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Directed by Ousmane Sembene

Senegal 1966 65 mins.

Sembene, the unofficial “father” of African cinema, made his feature film debut with the ravishing Black Girl, a meditation on the deeply felt effects of the European colonial project on Africa and African women in particular. Diouana (Mbissine Thérèse Diop), a young Senegalese woman, moves to France with dreams of a better life, with sophisticated leanings. Diouana works as a nanny for a wealthy couple, but before long it becomes clear that the couple intend to have Diouana do more than just nanny, and quickly Diouana’s new life spirals out of control and leads directly toward a shocking denoument—”there are few endings in all of cinema as powerful and rich as this—brimming with tragic wisdom and latent meaning, with finality and promise, with humor and pain.”—Jonathan Rosenbaum. (French with English subtitles.)


Borom Sarret
Senegal 1963
Director: Ousmane Sembene
Sembene’s first film, widely referred to as the first film ever made by a black African, is a neorealist examination of the daily labor of a wagon driver and his travails scraping out a rough existence in Dakar. (20 mins., DCP, French with English subtitles.)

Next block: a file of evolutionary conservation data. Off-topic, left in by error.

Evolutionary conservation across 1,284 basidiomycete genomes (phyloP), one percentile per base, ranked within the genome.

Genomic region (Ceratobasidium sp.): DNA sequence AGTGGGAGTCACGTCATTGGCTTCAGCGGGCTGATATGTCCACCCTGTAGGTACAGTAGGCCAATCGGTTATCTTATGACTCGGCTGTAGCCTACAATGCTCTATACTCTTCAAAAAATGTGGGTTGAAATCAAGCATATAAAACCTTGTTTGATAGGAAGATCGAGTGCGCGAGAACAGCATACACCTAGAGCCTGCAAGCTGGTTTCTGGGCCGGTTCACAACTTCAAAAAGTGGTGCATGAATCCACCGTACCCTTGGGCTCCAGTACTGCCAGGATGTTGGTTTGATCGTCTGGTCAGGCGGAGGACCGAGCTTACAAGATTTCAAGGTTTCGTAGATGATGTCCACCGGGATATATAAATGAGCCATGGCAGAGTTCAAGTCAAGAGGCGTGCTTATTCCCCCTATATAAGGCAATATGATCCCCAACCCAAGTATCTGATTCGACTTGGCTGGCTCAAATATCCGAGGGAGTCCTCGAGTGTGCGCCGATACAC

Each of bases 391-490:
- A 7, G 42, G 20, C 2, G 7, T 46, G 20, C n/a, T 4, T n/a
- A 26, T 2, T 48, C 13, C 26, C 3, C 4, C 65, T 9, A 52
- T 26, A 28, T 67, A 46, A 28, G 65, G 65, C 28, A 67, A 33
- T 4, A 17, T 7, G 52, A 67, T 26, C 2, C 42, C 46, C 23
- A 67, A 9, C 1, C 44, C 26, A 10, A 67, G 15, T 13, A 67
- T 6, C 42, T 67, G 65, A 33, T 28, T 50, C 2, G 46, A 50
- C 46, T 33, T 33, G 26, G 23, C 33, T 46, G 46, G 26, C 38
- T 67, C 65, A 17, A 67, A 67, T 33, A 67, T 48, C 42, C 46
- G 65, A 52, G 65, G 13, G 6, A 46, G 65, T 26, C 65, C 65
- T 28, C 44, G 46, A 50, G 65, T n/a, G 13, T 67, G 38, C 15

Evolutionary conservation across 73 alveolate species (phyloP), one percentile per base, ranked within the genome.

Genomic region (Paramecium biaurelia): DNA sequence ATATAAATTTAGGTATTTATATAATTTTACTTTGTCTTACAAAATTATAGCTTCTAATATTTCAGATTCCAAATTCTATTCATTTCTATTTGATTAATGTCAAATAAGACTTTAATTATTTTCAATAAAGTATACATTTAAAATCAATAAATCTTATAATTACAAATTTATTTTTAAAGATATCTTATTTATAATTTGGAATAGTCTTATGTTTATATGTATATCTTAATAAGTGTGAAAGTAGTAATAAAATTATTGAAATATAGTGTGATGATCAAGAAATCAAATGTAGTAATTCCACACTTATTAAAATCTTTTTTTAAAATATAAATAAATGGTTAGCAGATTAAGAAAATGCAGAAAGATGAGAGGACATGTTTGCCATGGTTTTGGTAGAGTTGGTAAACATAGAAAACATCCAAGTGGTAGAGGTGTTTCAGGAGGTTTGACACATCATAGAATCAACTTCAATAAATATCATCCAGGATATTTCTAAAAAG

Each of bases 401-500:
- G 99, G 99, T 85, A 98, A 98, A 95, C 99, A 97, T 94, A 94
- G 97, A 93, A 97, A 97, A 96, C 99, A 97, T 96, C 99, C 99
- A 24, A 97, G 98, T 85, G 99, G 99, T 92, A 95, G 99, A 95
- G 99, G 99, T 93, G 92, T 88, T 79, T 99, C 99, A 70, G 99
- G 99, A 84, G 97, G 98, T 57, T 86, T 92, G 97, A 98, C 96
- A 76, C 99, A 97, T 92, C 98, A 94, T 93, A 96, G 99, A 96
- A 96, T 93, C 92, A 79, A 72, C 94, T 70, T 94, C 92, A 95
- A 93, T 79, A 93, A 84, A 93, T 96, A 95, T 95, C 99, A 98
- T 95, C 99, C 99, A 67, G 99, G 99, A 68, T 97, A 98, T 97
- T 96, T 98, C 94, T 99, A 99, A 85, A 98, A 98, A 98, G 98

The Guardian‘s Jordan Hoffman on the 50th anniversary of Black Girl.

The New York Times’ A. O. Scott on Black Girl.

The Northwest Film Center recognizes and honors the Indigenous peoples of this region on whose ancestral lands the museum now stands. These include the Willamette Tumwater, Clackamas, Kathlemet, Molalla, Multnomah and Watlala Chinook Peoples and the Tualatin Kalapuya who today are part of the Confederated Tribes of Grand Ronde, and many other Native communities who made their homes along the Columbia River. We also want to recognize that Portland today is a community of many diverse Native peoples who continue to live and work here. We respectfully acknowledge and honor all Indigenous communities—past, present, future—and are grateful for their ongoing and vibrant presence.